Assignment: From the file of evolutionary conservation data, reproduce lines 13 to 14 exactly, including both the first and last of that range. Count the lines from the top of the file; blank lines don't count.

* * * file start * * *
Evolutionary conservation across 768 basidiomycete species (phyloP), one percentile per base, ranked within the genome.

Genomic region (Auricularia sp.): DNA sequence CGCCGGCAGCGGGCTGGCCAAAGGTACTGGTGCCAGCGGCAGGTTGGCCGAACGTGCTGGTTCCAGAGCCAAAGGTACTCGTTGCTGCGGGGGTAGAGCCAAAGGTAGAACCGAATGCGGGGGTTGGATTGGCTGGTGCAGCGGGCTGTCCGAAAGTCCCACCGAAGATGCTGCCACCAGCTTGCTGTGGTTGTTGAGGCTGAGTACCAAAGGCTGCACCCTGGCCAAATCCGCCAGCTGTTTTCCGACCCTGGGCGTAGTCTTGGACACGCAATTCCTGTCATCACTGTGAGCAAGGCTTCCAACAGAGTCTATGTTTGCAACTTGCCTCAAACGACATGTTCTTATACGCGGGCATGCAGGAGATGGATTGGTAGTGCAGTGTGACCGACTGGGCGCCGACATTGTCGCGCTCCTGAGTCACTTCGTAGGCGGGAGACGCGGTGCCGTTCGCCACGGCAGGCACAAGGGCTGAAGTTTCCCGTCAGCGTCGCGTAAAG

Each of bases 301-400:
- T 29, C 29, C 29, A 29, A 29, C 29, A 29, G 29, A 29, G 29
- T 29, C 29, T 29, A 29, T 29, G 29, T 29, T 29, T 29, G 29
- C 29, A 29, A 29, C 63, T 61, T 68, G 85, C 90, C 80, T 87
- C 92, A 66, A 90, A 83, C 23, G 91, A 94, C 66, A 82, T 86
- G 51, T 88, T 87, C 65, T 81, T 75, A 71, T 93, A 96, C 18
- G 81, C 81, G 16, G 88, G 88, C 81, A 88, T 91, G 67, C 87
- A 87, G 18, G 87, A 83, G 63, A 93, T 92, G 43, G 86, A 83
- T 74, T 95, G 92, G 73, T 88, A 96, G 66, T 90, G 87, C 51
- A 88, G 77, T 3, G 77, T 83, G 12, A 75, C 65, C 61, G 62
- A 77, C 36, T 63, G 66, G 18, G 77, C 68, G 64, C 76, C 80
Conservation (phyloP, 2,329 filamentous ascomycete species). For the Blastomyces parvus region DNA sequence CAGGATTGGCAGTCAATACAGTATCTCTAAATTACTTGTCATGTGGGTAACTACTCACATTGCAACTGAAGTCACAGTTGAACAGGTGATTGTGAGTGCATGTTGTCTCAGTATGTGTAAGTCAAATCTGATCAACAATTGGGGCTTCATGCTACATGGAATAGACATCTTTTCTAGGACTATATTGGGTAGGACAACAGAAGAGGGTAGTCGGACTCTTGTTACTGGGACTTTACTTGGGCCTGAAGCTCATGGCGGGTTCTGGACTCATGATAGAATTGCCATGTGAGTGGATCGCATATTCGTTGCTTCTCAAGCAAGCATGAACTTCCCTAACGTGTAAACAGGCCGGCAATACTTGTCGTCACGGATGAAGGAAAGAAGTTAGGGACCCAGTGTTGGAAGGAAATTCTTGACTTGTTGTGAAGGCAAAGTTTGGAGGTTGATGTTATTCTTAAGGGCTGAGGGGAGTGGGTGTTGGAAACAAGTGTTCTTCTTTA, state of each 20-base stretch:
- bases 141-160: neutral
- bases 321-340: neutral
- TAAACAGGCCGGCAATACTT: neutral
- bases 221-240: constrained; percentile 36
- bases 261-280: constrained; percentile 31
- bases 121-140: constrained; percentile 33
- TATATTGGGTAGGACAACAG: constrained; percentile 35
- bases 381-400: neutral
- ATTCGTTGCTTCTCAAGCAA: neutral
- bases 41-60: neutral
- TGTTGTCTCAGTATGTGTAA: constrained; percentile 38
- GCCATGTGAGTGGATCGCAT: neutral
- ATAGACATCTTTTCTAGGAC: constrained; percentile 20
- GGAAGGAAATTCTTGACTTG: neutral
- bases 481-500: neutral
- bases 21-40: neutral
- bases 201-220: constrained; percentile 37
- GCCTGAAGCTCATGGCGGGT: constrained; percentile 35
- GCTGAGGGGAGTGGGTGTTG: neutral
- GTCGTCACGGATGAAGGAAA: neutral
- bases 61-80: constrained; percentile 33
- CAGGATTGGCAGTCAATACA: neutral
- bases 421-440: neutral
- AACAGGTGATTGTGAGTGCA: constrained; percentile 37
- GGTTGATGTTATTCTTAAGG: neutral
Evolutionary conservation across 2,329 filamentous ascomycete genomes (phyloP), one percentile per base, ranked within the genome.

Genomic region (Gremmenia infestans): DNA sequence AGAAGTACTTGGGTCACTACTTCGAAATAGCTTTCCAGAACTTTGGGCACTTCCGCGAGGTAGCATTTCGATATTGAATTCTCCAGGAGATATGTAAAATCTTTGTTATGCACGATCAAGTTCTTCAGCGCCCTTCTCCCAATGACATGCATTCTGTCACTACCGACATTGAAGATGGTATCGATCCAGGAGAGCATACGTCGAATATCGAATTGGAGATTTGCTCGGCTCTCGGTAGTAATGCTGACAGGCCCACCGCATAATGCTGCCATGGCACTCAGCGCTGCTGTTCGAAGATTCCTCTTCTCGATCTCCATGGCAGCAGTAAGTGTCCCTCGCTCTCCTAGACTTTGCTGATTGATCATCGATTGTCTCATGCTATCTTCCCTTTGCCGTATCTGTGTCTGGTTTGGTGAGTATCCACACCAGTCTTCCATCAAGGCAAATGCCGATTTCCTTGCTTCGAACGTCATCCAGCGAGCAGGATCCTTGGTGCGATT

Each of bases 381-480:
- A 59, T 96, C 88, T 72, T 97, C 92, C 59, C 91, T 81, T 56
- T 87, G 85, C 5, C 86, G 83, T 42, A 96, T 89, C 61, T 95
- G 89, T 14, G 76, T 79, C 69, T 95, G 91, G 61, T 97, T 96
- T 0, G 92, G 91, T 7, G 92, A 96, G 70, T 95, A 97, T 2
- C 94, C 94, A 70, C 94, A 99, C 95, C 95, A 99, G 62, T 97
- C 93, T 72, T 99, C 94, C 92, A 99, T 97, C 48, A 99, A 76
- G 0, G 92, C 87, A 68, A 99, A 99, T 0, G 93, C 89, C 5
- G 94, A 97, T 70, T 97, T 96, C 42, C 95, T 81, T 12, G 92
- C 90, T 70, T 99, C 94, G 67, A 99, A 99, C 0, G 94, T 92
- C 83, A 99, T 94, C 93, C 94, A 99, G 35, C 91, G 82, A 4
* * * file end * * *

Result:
- A 77, C 36, T 63, G 66, G 18, G 77, C 68, G 64, C 76, C 80
Conservation (phyloP, 2,329 filamentous ascomycete species). For the Blastomyces parvus region DNA sequence CAGGATTGGCAGTCAATACAGTATCTCTAAATTACTTGTCATGTGGGTAACTACTCACATTGCAACTGAAGTCACAGTTGAACAGGTGATTGTGAGTGCATGTTGTCTCAGTATGTGTAAGTCAAATCTGATCAACAATTGGGGCTTCATGCTACATGGAATAGACATCTTTTCTAGGACTATATTGGGTAGGACAACAGAAGAGGGTAGTCGGACTCTTGTTACTGGGACTTTACTTGGGCCTGAAGCTCATGGCGGGTTCTGGACTCATGATAGAATTGCCATGTGAGTGGATCGCATATTCGTTGCTTCTCAAGCAAGCATGAACTTCCCTAACGTGTAAACAGGCCGGCAATACTTGTCGTCACGGATGAAGGAAAGAAGTTAGGGACCCAGTGTTGGAAGGAAATTCTTGACTTGTTGTGAAGGCAAAGTTTGGAGGTTGATGTTATTCTTAAGGGCTGAGGGGAGTGGGTGTTGGAAACAAGTGTTCTTCTTTA, state of each 20-base stretch: